My Sweet Sixty project is over – but the gift goes on

“It is more blessed to give than receive,” Jesus said. Two thousand years later, this follower can confirm it.

For my sixtieth birthday, I decided to give a gift of joy: sixty feminine hygiene kits for young women living in an underprivileged part of the world. But first, that meant sewing them. Knowing I’d need help, I invited others along. To my delight, people wanted a part in that giving-joy. (Thank you, if you’re one of them!) They shared time, skills, tools and funds. One lady donated sixty bars of soap.  A local organization contributed, among other things, two pairs of underwear per kit. A man from another province sent a generous cheque.

I dubbed it my Sweet  Sixty project, and working within the guidelines of the organization Days for Girls (, we completed those sixty kits within six months. Even my grandbeans helped. Women hauled their sewing machines to a church hall for sewing days. Other women took sewing home. (We also had a few ripping-out days to correct some of the sewing we’d done on the sewing days.) Each small brightly coloured cloth liner, shield or bag, thrilled me.

We assembled the finished kits in their drawstring bags (which would also serve as backpacks for the recipients), then stuffed them into a very large suitcase. In God’s perfect timing, my sweet friend, Rhonda Rowe, had planned a trip to Africa, and agreed to lug that huge case along with her. Several weeks later she distributed them to a classroom of girls in a poor village in Uganda. Unrealized by Rhonda, some of the kits “went missing” enroute, but when she arrived at the classroom, the suitcase held the perfect number for those precious young women.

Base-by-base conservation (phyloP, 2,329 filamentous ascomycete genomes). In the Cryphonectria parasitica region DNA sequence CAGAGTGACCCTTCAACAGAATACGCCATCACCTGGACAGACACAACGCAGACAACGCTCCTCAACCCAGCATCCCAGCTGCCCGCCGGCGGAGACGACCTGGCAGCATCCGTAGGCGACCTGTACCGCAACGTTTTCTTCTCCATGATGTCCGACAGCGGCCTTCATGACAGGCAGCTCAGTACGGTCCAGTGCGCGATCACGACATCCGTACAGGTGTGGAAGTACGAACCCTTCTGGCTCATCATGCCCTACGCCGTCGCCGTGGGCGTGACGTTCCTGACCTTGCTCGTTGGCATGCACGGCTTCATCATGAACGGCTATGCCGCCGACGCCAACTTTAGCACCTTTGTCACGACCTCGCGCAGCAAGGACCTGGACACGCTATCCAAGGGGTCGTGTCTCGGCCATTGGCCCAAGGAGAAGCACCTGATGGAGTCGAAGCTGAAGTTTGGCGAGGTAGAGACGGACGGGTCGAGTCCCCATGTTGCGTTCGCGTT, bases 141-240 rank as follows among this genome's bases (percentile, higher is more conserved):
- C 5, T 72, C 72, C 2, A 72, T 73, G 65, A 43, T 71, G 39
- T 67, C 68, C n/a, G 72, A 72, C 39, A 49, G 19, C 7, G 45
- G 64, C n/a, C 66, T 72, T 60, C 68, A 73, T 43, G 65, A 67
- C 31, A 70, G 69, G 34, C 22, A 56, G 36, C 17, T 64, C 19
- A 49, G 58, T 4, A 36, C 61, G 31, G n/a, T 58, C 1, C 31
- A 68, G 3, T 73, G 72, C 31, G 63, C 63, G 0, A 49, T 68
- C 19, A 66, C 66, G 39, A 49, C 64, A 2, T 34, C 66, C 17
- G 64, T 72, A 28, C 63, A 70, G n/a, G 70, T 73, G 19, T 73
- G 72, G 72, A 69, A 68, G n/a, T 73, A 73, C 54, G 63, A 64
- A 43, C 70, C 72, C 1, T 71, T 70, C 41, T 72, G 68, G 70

Perhaps better than anyone, the girls in poverty-stricken Third World countries who receive these kits know their value. Reusable sanitary supplies for monthly feminine needs means they don’t have to miss two months of school each year, or drop out altogether. An education, in a poor country, makes the difference between poverty and climbing out of poverty. One girl, Rhonda said, danced with delight, gyrating and whooping as only Africans can, holding her bag over her head.

A week before my sixty-first birthday, I hosted a Sweet Sixty project wrap-up. As many women who could, came. I used my china teacups. The Preacher made angel food cake. I served it with raspberries and  ice cream brought by one of the women. In words and photos, Rhonda took us to Africa so we could see the end of the Sweet Sixty story.  The beginning, really.

Considering the vast field of needs smothering our globe, the help provided to a handful of young women through my Sweet Sixty Project felt like a mere snowflake in a blizzard. But then again, God never looks at how many needs are left – just at whether you and I are faithful to help the one, the two, the sixty, he points us to.